It seems like almost everyone with a blog is captivated by the debate over Apple’s new policies related to in-app purchases. I read at least one good post on the subject every day. The money issues are important but not really interesting. Apple is leveraging its absolute control over which applications can be installed under iOS to pry away a big chunk of the revenue from application vendors.
The one rationale for the new policy I best understand is that application vendors will modify their pricing model so as to pay Apple the smallest amount possible. So if Apple charges 30% on direct purchases through iTunes and 15% for in-app purchases, many developers will distribute their application for free and then unlock the good features through an in-app purchase. If the percentage is different for subscriptions and for standalone in-app purchases, developers will try to switch to subscription-based pricing. In that sense, Apple has a strong incentive to charge the same price across the board.
What really interests me, though, is Apple’s false confidence in the idea that one payment system will actually work for everyone. Chris Adamson explains why this won’t work:
A client of a client of mine is likely to get caught up in this I-AP drama, and in a meeting this week, we laid out exactly how I-AP works, and what they have to do in order to implement it, including entering every product into the iTunes Connect web interface, a nightmarish prospect when you have thousands of SKUs. When we finished, there was a long silence on the phone, followed by a colleague saying “you can probably imagine the look on everyone’s faces here.”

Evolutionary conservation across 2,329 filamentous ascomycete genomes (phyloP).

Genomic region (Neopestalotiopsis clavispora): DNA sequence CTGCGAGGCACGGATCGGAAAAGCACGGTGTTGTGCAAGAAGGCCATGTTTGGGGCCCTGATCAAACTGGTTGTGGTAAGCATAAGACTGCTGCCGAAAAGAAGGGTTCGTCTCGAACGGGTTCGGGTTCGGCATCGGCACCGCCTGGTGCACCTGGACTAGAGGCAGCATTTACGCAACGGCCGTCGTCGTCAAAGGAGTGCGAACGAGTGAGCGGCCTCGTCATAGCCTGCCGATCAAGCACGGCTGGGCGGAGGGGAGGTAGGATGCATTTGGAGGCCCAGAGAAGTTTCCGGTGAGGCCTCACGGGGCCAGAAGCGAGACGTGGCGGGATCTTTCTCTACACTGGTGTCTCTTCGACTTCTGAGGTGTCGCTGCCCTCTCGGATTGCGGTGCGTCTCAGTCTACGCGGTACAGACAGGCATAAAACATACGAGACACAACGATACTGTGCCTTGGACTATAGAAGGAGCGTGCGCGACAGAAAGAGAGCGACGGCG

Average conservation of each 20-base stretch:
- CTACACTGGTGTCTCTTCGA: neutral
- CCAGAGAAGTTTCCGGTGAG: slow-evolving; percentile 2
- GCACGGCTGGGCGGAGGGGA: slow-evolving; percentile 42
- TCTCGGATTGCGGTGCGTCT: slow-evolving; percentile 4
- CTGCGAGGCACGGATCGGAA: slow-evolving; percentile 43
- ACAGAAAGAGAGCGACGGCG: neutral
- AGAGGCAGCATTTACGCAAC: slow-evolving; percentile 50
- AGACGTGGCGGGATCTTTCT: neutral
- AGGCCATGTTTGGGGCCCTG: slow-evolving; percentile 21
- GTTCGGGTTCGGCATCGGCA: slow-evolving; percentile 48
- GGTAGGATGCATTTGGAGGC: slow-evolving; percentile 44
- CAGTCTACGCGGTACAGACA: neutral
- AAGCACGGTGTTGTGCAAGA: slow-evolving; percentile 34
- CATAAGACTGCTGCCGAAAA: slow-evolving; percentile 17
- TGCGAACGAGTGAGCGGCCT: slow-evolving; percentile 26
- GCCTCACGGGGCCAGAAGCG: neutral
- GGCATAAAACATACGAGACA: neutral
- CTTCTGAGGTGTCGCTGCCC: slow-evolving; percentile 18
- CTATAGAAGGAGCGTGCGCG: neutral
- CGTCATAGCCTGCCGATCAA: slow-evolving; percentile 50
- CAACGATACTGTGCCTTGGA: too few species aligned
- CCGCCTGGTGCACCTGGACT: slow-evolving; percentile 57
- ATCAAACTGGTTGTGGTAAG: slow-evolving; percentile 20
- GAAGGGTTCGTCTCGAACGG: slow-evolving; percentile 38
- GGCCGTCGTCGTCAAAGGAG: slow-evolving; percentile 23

I’m sure that the iOS team at Apple feels that they have designed an elegant and powerful payment system, maybe the best that anyone has ever created. But it’s apparent that not only is such a system insufficient for any application that might be conceived in the future for iOS, it’s also insufficient for many applications that already exist today.
It strikes me that the core error was when Apple allowed itself to be convinced that a one size fits all payment system would work for the full iOS ecosystem. I do wonder whether it was an executive decision that was passed on to engineers to implement, or the product team came up with a solution that the executives decided could work for everyone.